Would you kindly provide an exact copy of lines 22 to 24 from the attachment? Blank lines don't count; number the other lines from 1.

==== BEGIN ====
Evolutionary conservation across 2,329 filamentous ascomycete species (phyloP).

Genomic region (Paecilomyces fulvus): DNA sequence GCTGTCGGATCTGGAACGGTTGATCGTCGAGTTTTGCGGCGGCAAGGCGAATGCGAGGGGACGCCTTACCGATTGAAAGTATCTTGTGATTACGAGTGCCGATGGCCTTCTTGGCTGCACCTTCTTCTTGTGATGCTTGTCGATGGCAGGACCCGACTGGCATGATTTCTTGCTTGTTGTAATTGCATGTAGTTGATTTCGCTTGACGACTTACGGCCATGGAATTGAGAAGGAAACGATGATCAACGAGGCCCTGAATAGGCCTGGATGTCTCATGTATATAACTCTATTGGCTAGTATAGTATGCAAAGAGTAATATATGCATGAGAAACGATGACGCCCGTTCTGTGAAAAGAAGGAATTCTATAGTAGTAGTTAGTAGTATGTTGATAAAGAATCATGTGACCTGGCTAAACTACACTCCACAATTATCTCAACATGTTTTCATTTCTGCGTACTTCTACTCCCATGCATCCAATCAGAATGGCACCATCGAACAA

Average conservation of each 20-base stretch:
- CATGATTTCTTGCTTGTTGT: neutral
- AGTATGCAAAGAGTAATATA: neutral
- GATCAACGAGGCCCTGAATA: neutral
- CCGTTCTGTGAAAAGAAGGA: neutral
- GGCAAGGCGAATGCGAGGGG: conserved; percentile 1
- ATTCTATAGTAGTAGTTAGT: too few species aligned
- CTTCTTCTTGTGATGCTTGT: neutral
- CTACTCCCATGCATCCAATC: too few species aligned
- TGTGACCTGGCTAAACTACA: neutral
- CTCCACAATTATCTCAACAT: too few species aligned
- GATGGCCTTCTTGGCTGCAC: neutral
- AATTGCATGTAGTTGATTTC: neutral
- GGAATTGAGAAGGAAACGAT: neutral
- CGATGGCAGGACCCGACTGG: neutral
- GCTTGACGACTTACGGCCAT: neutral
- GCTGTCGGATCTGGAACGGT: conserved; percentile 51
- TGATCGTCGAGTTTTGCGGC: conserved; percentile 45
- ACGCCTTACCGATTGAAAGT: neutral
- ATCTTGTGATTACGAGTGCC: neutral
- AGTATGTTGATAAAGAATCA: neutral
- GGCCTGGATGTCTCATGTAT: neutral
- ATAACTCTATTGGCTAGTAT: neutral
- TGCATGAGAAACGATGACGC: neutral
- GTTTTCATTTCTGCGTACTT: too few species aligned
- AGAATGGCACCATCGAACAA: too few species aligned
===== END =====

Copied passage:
- ATCTTGTGATTACGAGTGCC: neutral
- AGTATGTTGATAAAGAATCA: neutral
- GGCCTGGATGTCTCATGTAT: neutral